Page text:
Taking a stance against building more prisons is well supported by the compendium of complex and nuanced social science research. The evidence is clear, more jails – no matter how “humane” – lead to higher rates of incarceration, perpetuate the disruption of families (especially in communities of color), and are harmful to human health. For these reasons, we join the directly impacted organizers and their family members mobilizing against new jails in New York City, and the over 220 public health advocates and professionals who wrote a letter in support of the No New Jails campaign. Indeed, reformers nationally call for the end of prison systems that purport to create better conditions – because they are still prisons. In the words of Shandre Delaney, Director of Human Rights Coalition Fed Up! and mother of a son who spent ten years in solitary confinement, “It doesn’t matter that you trade in the old dungeon for a new dungeon. The brutality, disparities and inhumanity of incarceration will still exist.”
In your post you also discuss climate change, Indigenous communities, development, capitalism and new jails in a manner that misses the complex and nuanced ways in which these issues are interrelated. Some of us are Indigenous scholars who joined the water protectors at Standing Rock, many of whom were targeted by the police and incarcerated for protecting the lands and waters of the Oceti Sakowin. These protectors were similarly characterized as being in the way of “progress” and as extremists. Indigenous families and children have also been disproportionately targeted and incarcerated on what is now the U.S., Mexico border. For all these reasons and more, Indigenous water and land protectors have long worked with prison abolition movements and against predatory capitalism. We are not “open to development” that entails the building of new jails, because we understand mass incarceration as one of the cases that is, to use your words, “so morally odious and corrupt” that they defy nuance.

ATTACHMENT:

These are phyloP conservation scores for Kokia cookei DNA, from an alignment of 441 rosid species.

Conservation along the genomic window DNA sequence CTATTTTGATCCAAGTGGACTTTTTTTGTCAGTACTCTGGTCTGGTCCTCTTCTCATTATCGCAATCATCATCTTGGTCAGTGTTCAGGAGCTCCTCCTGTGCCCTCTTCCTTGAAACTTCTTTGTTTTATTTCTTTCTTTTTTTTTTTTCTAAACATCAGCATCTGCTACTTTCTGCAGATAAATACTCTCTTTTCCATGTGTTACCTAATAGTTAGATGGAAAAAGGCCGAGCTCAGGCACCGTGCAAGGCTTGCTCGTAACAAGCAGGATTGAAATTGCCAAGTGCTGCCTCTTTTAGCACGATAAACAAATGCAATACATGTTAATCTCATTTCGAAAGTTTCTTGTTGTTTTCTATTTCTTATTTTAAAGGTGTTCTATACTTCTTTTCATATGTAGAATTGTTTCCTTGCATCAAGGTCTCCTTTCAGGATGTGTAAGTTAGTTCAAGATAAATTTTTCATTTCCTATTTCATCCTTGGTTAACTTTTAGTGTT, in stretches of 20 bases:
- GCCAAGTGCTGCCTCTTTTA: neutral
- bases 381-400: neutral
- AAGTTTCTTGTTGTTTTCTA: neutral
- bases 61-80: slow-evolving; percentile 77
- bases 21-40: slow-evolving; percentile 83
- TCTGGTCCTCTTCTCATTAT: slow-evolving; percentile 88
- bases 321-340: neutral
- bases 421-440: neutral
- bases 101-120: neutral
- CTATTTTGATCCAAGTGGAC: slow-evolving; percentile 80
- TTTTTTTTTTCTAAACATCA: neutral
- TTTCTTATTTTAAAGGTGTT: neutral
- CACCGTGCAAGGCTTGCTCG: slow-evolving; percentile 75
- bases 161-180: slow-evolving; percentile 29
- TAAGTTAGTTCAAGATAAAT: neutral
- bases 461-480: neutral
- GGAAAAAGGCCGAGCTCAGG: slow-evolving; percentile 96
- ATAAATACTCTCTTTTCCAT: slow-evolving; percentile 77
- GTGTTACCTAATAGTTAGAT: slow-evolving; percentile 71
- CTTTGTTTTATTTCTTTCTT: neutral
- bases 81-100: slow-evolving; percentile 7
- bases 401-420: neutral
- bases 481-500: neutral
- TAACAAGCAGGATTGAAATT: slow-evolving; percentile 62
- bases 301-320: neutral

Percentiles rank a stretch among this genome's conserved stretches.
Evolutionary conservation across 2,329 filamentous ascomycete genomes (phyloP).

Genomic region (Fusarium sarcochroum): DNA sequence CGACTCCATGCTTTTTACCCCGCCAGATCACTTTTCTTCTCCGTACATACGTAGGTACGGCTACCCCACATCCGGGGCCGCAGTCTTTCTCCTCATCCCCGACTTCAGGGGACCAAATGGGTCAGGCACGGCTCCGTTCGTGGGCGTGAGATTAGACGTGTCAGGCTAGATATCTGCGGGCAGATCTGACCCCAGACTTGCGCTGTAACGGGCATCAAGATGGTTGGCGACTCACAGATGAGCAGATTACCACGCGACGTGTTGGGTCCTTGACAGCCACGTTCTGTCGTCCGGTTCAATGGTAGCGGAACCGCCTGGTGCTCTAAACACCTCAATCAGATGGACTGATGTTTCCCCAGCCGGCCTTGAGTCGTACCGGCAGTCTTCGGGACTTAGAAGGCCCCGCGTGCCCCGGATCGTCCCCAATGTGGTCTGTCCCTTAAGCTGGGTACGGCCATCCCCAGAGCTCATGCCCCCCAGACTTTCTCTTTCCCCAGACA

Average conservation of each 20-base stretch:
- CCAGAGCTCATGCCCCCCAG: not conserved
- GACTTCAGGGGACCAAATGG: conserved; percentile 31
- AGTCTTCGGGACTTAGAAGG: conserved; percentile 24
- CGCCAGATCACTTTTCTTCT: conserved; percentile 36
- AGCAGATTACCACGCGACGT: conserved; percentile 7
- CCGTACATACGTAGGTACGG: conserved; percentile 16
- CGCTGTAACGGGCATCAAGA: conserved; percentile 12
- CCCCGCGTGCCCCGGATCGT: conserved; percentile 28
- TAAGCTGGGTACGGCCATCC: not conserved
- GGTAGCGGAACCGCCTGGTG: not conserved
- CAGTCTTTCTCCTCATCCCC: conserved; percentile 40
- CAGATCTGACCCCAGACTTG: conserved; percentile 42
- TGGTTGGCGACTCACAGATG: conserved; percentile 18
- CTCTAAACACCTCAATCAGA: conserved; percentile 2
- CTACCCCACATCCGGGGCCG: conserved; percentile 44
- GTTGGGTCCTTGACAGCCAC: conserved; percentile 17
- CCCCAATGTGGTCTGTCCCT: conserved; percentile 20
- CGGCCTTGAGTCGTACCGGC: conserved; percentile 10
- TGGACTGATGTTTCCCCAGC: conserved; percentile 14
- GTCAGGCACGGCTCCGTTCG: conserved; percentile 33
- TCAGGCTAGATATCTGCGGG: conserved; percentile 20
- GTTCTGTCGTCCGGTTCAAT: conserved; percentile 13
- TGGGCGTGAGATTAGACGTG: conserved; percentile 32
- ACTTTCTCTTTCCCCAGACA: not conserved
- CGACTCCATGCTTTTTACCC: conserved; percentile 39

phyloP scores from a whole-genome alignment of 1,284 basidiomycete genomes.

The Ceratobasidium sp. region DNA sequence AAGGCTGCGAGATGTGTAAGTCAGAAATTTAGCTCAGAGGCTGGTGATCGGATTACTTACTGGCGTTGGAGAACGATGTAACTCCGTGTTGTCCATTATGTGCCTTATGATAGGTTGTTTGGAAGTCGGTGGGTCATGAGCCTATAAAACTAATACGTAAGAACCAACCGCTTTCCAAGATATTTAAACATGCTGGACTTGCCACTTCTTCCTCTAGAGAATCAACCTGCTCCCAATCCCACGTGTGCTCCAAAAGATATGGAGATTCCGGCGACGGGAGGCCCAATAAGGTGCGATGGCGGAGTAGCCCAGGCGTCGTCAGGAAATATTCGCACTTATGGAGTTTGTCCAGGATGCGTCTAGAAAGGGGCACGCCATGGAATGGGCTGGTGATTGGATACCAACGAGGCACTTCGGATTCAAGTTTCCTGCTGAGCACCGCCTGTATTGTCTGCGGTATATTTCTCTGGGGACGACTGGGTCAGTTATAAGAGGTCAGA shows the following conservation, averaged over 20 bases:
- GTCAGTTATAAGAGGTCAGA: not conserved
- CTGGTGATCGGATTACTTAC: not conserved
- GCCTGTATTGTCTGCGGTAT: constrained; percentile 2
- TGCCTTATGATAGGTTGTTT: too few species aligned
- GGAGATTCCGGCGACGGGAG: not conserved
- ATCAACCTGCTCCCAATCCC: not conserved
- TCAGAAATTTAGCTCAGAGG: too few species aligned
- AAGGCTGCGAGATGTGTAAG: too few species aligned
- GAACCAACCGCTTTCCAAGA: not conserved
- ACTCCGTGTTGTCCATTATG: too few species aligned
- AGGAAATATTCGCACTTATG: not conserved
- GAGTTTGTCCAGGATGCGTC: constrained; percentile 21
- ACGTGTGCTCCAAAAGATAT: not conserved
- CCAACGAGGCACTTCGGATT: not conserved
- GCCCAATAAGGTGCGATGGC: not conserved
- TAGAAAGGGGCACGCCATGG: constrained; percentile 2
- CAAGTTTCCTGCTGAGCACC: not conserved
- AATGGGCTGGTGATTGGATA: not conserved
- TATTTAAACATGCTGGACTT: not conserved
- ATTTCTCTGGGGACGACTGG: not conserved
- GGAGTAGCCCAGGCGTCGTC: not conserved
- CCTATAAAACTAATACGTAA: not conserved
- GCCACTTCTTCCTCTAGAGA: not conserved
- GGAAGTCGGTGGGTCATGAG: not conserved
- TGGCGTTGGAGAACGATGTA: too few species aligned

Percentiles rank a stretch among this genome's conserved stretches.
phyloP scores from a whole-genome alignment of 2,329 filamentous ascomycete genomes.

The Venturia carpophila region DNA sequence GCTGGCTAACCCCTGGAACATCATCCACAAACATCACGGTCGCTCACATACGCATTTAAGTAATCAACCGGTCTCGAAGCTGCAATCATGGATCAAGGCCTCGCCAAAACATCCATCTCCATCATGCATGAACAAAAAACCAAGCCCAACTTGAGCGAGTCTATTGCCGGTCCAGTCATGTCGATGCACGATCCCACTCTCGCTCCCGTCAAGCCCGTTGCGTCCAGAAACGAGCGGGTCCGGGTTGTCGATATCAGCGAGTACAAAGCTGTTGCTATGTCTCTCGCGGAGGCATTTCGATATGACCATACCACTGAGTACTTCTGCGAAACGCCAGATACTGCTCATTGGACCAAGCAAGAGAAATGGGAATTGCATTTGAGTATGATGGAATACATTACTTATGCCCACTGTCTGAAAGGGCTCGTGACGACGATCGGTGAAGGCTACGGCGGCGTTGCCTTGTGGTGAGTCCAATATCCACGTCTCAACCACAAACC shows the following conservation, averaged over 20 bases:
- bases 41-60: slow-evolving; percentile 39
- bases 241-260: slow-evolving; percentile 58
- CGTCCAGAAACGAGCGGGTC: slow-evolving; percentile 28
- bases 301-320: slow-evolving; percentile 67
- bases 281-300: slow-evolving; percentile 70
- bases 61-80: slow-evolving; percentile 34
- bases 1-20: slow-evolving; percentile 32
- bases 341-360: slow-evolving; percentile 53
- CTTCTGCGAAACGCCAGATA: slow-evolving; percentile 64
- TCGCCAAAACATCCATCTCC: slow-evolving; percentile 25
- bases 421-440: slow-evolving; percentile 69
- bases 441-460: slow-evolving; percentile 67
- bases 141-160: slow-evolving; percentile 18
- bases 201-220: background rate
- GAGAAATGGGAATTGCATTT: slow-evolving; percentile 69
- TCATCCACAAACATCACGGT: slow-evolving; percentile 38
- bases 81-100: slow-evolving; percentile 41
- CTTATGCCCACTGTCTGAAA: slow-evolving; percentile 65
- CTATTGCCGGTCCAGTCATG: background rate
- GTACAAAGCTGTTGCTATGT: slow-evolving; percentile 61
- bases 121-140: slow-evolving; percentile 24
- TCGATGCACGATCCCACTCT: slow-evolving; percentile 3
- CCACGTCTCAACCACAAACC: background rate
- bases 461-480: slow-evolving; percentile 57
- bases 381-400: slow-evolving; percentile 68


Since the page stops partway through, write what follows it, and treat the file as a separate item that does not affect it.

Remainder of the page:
In closing we contend that ‘no new jails’ is justified based on decades of relevant research and activism. Carrington Keyes, who works for the Abolitionist Law Center in Pittsburgh after being imprisoned for 19 years, compared the “new jails” proposed in your statement to, “selling mass incarceration by dressing it up.” As a society, we need to support prisoners and their families, not by being “patient” and “inclusive” in pursuing incremental change that leaves offending structures unchallenged, but by doing the hard, visionary work of building alternative solutions to a carceral system that has never served in the interest of our communities.
As such, we appreciate the work that the Foundation did to advocate for the closure of Rikers Island. This is an important departure from Ford’s legacy. Moving forward, we want to state categorically that new jails do not serve the aims of justice – or the mission of our sponsor, the National Academies, and its support of science and research-driven policy. Instead, we urge you to join the collective voices of formerly incarcerated organizers and their families, public health professionals and advocates, and community-engaged researchers calling for investment in “community based, trauma informed, low-threshold clinical, therapeutic harm reduction and housing programs that allow community members to thrive and live with dignity” (Public Health Letter, 2019). In taking this step, we ask that you retract your statement and pledge no more Ford Foundation money toward the construction of new jails.
- Sandy Grande, Ford postdoc (2000), Senior Ford (2019)
- Meredith Alberta Palmer, Ford predoc (2015), Ford dissertation (2019)
- Jasmine Salters, Ford dissertation (2014)
- Carla Willard, Ford dissertation (1992), Ford postdoc (2002)
- Javier Arbona, Ford dissertation (2011)
- Shandre Delaney, Journalist, Director of Human Rights Coalition FED UP!
- Justin Helepololei, Ford predoc (2016)
- Carrington Keyes, Jailhouse Lawyer, Member of the Dallas 6, & Paralegal, Abolitionist Law Center
- Christina Sharpe, Ford postdoc (2001)
- Rebeca Burciaga, Ford Dissertation Fellow, 2007
- Adriana Estill, Ford predoc, 1992
- Robin L. Turner, Ford Foundation Diversity Pre-Dissertation Fellowship, 2001-06
- Martín Alberto Gonzalez, Ford predoc (2017)
- Rafael Vizcaino, Ford Foundation Dissertation Fellowship, 2019-2020
- Ruby C. Tapia, Ford Predoctoral Fellow 1996
- Donovan Anderson, Dissertation Fellowship 2010
- Elise A. Mitchell, Ford Predoctoral Fellow, 2014
- Arturo Nevárez, Ford dissertation (2019)
- Déborah Berman Santana, Ford Predoctoral Fellowship (1988-91)
- Prof. Josefina Saldaña-Portillo, Ford Dissertation Fellowship 1992
- William Martinez, Ford Dissertation 2013
- Kency Cornejo, Ford Dissertation Fellow, 2013
- Django Paris, Ford Dissertation Fellow (2006)
- Rebecca Wanzo, Ford Foundation Predoc 99, Postdoc 06
- Chris Johnson, Ford predoc (2009)
- Andrew Jolivette, Ford Postdoctoral Fellow 2004-2005